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Hi, I authored this post, but the credit really goes to the Timescale database team.

Multi-node TimescaleDB is the result of a massive amount of engineering effort over two years, as can be seen in this +67,000 line PR: https://github.com/timescale/timescaledb/pull/1923

We're thrilled to make this free so that more developers can use it.

Am i the only one who thinks it is really cool that this will be free but hesitant to use it?

I have seen so many distributed data storages fail in a multitude of ways that i just dont trust anyone anymore. After 2-3 years they may have ironed out most bugs and i can evaluate again whether i do trust their implementation to store my data safely.

This is why we built this on top of Postgres. It allows us to inherit Postgres reliability.

While I can't guarantee there won't be bugs ;-), we have found that building on Postgres has enabled a much higher level of reliability than other time-series databases.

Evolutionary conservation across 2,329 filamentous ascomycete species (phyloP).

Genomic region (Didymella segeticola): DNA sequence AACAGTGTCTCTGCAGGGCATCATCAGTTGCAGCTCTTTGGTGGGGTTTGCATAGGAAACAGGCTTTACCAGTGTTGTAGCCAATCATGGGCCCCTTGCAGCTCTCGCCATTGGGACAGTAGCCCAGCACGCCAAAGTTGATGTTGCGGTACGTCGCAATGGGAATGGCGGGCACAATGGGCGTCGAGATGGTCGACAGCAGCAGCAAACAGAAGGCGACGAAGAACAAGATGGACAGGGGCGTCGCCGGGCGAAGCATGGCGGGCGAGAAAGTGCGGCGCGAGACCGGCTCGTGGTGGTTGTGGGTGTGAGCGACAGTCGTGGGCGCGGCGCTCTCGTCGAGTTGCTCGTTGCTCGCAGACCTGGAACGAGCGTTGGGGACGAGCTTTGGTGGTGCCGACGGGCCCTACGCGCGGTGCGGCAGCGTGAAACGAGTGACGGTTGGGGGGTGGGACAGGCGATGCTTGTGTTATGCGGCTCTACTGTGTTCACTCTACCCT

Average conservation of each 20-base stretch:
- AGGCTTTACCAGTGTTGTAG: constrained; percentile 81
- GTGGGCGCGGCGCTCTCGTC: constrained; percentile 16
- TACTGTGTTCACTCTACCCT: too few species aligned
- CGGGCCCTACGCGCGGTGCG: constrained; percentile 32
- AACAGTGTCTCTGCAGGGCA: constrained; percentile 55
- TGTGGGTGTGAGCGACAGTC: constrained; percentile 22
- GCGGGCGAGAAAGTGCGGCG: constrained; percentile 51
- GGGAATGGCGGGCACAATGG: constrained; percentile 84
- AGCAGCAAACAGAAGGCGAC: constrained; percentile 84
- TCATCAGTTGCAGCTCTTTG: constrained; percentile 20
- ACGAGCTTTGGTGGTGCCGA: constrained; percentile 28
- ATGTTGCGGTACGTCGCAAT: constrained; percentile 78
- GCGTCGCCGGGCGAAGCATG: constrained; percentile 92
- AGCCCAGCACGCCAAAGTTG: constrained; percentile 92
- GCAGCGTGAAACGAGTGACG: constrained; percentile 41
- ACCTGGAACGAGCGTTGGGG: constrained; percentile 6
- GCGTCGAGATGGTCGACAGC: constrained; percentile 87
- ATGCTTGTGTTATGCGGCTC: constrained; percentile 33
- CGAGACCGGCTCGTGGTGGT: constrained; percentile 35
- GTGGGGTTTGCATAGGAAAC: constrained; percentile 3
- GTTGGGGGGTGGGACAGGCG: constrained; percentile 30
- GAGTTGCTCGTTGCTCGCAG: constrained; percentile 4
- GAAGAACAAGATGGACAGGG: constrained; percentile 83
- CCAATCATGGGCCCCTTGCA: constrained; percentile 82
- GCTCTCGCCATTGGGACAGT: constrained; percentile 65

One thing to recognize that the lowest-level storage guts of TimescaleDB is Postgres, which really provides a super-stable, reliable foundation. This obviously doesn't avoid all distributed bugs, but it's a huge benefit.

It's also the case that TimescaleDB provides real benefit and scale even in "single-node" form, which allows for traditional primary/replica replication (for fault tolerance / HA / read replicas and scaling), especially when coupled with our native compression.

So we have users storing 100s of billions of rows in hypertables in the non-distributed version of TimescaleDB as well, including in our fully managed cloud service.

I would add your GitHub org in the "community" link of your site/blog. I was trying to get to the code from there and couldn't find a link.

I'll be looking forward to playing around with this. thanks...

Thanks for the feedback!

that's a strange KPI to tout.

It's definitely not a KPI. But still representative of the amount of work that has gone into this!

I'm not sure a 67k line PR proves anything more than 'noone really reviewed this'.

Or that there was a huge development effort going in a private branch that had PRs and code review for each of the 226 commits :)


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